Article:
Word of Mouth: Larder

(Image credit: Apartment Therapy)

I really love this time of the year when after a cold, quiet winter, the farmer’s markets come alive with the freshest fruits and vegetables that Spring has to offer. The arrival of warm weather and colorful produce signals the beginning of a surge of activity for me; from now until the first cold nip of Fall, I keep myself busy canning and pickling all these wonderful offerings so that we can enjoy them all winter. The above photograph shows the beginning of my efforts – assorted pickled vegetables, vodka infusions, and strawberry tarragon jam. It gives me great satisfaction and pleasure to fill up my larder. What’s a larder, you may ask?

Larder is an old-fashioned word. Before refrigerators came along, larders were small rooms for storing food that were cool, free of pests and vermin, accessible to the kitchen, and had shelving for mass storage. In the northern hemisphere, they were located at the north side of the house, since that area got the least sun. In the southern hemisphere, they were at the south side of the house. They are almost always at the ground floor of the house, which is the coolest part, due to the fact that heat rises. Many larders had stone slabs for storing meat and fish on, since the slabs would remain cool for long periods. Often they had hooks on the ceiling for hanging cured meats, and the floors and walls were tiled for easy cleaning.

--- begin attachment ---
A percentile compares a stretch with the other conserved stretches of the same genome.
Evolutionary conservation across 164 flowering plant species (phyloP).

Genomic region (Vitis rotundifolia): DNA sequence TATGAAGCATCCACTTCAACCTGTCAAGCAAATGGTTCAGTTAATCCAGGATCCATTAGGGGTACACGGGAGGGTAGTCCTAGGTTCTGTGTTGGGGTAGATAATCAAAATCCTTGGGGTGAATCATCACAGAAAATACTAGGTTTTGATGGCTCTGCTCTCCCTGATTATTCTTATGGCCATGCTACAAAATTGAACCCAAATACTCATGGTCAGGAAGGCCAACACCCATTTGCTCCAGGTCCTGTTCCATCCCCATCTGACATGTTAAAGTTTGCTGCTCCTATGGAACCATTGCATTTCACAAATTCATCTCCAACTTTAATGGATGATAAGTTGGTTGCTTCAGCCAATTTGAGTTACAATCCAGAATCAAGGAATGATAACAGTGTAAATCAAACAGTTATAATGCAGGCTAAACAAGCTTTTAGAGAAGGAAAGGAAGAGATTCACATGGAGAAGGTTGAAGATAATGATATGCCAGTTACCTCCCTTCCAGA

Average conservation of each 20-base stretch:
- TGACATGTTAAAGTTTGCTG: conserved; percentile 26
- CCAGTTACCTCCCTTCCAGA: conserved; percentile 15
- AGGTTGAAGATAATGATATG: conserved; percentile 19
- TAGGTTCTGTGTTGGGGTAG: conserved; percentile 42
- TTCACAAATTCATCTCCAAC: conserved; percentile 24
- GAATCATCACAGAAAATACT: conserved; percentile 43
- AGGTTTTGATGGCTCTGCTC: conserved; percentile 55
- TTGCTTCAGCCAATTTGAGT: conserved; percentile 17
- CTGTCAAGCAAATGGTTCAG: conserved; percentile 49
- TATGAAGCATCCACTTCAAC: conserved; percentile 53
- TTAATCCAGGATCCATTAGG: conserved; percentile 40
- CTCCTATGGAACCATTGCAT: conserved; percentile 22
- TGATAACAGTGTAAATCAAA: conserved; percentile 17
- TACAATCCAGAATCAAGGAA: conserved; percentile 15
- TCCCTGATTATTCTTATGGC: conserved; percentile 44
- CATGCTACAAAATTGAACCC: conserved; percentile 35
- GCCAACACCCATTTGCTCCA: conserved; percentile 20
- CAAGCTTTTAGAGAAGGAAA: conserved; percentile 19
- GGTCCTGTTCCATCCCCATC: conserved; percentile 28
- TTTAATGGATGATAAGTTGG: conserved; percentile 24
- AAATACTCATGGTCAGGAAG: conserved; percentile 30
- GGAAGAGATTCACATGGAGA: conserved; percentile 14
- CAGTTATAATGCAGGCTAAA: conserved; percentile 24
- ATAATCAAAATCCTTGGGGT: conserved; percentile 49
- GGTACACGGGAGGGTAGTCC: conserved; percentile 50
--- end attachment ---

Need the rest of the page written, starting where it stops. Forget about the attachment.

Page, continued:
Our San Francisco Edwardian house has a small room at ground level that is clean, near the kitchen, faces north, is dark, has shelving, and is perpetually cool. I call it our larder and use it to store liquor infusions, preserves, and canned goods. If my refrigerator is full, I’ll use it to store eggs and produce. Bananas last a couple of days longer in my larder than in my kitchen, since it’s cooler and they don’t ripen as quickly. I don’t use it to store meats and fish because the room doesn’t get cold enough to avoid the temperature danger zone (which is is from 140° F (60° C) to 40° F (4° C).) I am not sure whether it is okay to store cheese in a larder; does anyone have experience with this?

What about you? Do you have a larder, and if so, what do you store in it?

(Images: Kathryn Hill)